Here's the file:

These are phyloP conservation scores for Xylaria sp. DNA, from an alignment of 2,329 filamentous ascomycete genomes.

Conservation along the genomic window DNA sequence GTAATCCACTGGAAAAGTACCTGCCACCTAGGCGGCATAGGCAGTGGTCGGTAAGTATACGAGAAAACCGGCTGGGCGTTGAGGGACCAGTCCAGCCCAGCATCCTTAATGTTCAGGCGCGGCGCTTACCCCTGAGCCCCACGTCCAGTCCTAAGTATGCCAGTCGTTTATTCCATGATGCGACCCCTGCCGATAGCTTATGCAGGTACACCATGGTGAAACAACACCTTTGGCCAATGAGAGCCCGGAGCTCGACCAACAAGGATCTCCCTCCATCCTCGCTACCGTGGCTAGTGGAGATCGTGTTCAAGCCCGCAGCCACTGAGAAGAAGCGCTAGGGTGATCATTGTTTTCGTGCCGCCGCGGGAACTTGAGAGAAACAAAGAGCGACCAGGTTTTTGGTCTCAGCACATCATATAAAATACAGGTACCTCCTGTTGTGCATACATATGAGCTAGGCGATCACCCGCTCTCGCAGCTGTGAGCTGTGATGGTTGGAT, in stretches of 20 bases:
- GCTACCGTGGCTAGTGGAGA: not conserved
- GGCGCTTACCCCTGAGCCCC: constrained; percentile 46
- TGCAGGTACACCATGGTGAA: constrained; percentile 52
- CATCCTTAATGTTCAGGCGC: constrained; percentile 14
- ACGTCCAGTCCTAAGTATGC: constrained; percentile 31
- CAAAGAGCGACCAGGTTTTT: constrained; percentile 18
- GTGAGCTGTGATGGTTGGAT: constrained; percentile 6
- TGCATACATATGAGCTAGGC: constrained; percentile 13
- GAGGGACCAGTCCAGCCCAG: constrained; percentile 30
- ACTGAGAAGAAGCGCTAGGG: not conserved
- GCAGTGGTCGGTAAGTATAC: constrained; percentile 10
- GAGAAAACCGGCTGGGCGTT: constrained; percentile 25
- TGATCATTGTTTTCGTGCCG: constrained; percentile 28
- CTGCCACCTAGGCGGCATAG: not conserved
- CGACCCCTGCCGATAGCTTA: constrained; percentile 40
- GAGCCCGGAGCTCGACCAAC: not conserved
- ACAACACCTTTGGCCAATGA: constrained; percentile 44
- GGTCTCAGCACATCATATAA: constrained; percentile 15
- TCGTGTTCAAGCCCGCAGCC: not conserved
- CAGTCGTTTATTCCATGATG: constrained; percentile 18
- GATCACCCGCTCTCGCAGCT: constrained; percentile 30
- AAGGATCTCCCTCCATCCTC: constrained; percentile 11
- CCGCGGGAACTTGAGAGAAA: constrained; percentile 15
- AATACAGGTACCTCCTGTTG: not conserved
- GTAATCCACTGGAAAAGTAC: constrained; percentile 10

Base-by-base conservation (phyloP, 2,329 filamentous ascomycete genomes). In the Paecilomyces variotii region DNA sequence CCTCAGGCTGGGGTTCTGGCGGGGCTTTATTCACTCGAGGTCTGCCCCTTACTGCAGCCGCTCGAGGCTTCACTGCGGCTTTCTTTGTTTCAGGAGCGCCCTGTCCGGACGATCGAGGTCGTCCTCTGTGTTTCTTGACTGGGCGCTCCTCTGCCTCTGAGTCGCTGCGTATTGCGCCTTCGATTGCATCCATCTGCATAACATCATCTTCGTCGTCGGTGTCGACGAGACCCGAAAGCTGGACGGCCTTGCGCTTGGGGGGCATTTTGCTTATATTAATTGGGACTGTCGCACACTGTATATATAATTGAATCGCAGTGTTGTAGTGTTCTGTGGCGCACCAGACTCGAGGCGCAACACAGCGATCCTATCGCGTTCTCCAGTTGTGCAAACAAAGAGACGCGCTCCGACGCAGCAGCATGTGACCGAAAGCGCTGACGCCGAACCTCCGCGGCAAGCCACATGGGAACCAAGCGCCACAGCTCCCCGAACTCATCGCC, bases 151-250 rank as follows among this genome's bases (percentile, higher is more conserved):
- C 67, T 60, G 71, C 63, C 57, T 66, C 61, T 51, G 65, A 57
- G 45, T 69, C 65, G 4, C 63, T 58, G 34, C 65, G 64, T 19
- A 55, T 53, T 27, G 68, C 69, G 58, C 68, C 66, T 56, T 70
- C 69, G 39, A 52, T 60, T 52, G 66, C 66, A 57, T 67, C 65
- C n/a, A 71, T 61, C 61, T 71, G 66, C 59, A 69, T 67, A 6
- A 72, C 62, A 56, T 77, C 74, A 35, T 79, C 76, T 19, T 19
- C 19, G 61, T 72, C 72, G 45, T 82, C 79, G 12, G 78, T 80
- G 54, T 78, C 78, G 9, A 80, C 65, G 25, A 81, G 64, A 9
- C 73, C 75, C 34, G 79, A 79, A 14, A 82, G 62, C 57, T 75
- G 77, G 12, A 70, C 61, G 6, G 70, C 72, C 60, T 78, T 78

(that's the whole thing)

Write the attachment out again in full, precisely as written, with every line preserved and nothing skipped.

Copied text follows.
These are phyloP conservation scores for Xylaria sp. DNA, from an alignment of 2,329 filamentous ascomycete genomes.

Conservation along the genomic window DNA sequence GTAATCCACTGGAAAAGTACCTGCCACCTAGGCGGCATAGGCAGTGGTCGGTAAGTATACGAGAAAACCGGCTGGGCGTTGAGGGACCAGTCCAGCCCAGCATCCTTAATGTTCAGGCGCGGCGCTTACCCCTGAGCCCCACGTCCAGTCCTAAGTATGCCAGTCGTTTATTCCATGATGCGACCCCTGCCGATAGCTTATGCAGGTACACCATGGTGAAACAACACCTTTGGCCAATGAGAGCCCGGAGCTCGACCAACAAGGATCTCCCTCCATCCTCGCTACCGTGGCTAGTGGAGATCGTGTTCAAGCCCGCAGCCACTGAGAAGAAGCGCTAGGGTGATCATTGTTTTCGTGCCGCCGCGGGAACTTGAGAGAAACAAAGAGCGACCAGGTTTTTGGTCTCAGCACATCATATAAAATACAGGTACCTCCTGTTGTGCATACATATGAGCTAGGCGATCACCCGCTCTCGCAGCTGTGAGCTGTGATGGTTGGAT, in stretches of 20 bases:
- GCTACCGTGGCTAGTGGAGA: not conserved
- GGCGCTTACCCCTGAGCCCC: constrained; percentile 46
- TGCAGGTACACCATGGTGAA: constrained; percentile 52
- CATCCTTAATGTTCAGGCGC: constrained; percentile 14
- ACGTCCAGTCCTAAGTATGC: constrained; percentile 31
- CAAAGAGCGACCAGGTTTTT: constrained; percentile 18
- GTGAGCTGTGATGGTTGGAT: constrained; percentile 6
- TGCATACATATGAGCTAGGC: constrained; percentile 13
- GAGGGACCAGTCCAGCCCAG: constrained; percentile 30
- ACTGAGAAGAAGCGCTAGGG: not conserved
- GCAGTGGTCGGTAAGTATAC: constrained; percentile 10
- GAGAAAACCGGCTGGGCGTT: constrained; percentile 25
- TGATCATTGTTTTCGTGCCG: constrained; percentile 28
- CTGCCACCTAGGCGGCATAG: not conserved
- CGACCCCTGCCGATAGCTTA: constrained; percentile 40
- GAGCCCGGAGCTCGACCAAC: not conserved
- ACAACACCTTTGGCCAATGA: constrained; percentile 44
- GGTCTCAGCACATCATATAA: constrained; percentile 15
- TCGTGTTCAAGCCCGCAGCC: not conserved
- CAGTCGTTTATTCCATGATG: constrained; percentile 18
- GATCACCCGCTCTCGCAGCT: constrained; percentile 30
- AAGGATCTCCCTCCATCCTC: constrained; percentile 11
- CCGCGGGAACTTGAGAGAAA: constrained; percentile 15
- AATACAGGTACCTCCTGTTG: not conserved
- GTAATCCACTGGAAAAGTAC: constrained; percentile 10

Base-by-base conservation (phyloP, 2,329 filamentous ascomycete genomes). In the Paecilomyces variotii region DNA sequence CCTCAGGCTGGGGTTCTGGCGGGGCTTTATTCACTCGAGGTCTGCCCCTTACTGCAGCCGCTCGAGGCTTCACTGCGGCTTTCTTTGTTTCAGGAGCGCCCTGTCCGGACGATCGAGGTCGTCCTCTGTGTTTCTTGACTGGGCGCTCCTCTGCCTCTGAGTCGCTGCGTATTGCGCCTTCGATTGCATCCATCTGCATAACATCATCTTCGTCGTCGGTGTCGACGAGACCCGAAAGCTGGACGGCCTTGCGCTTGGGGGGCATTTTGCTTATATTAATTGGGACTGTCGCACACTGTATATATAATTGAATCGCAGTGTTGTAGTGTTCTGTGGCGCACCAGACTCGAGGCGCAACACAGCGATCCTATCGCGTTCTCCAGTTGTGCAAACAAAGAGACGCGCTCCGACGCAGCAGCATGTGACCGAAAGCGCTGACGCCGAACCTCCGCGGCAAGCCACATGGGAACCAAGCGCCACAGCTCCCCGAACTCATCGCC, bases 151-250 rank as follows among this genome's bases (percentile, higher is more conserved):
- C 67, T 60, G 71, C 63, C 57, T 66, C 61, T 51, G 65, A 57
- G 45, T 69, C 65, G 4, C 63, T 58, G 34, C 65, G 64, T 19
- A 55, T 53, T 27, G 68, C 69, G 58, C 68, C 66, T 56, T 70
- C 69, G 39, A 52, T 60, T 52, G 66, C 66, A 57, T 67, C 65
- C n/a, A 71, T 61, C 61, T 71, G 66, C 59, A 69, T 67, A 6
- A 72, C 62, A 56, T 77, C 74, A 35, T 79, C 76, T 19, T 19
- C 19, G 61, T 72, C 72, G 45, T 82, C 79, G 12, G 78, T 80
- G 54, T 78, C 78, G 9, A 80, C 65, G 25, A 81, G 64, A 9
- C 73, C 75, C 34, G 79, A 79, A 14, A 82, G 62, C 57, T 75
- G 77, G 12, A 70, C 61, G 6, G 70, C 72, C 60, T 78, T 78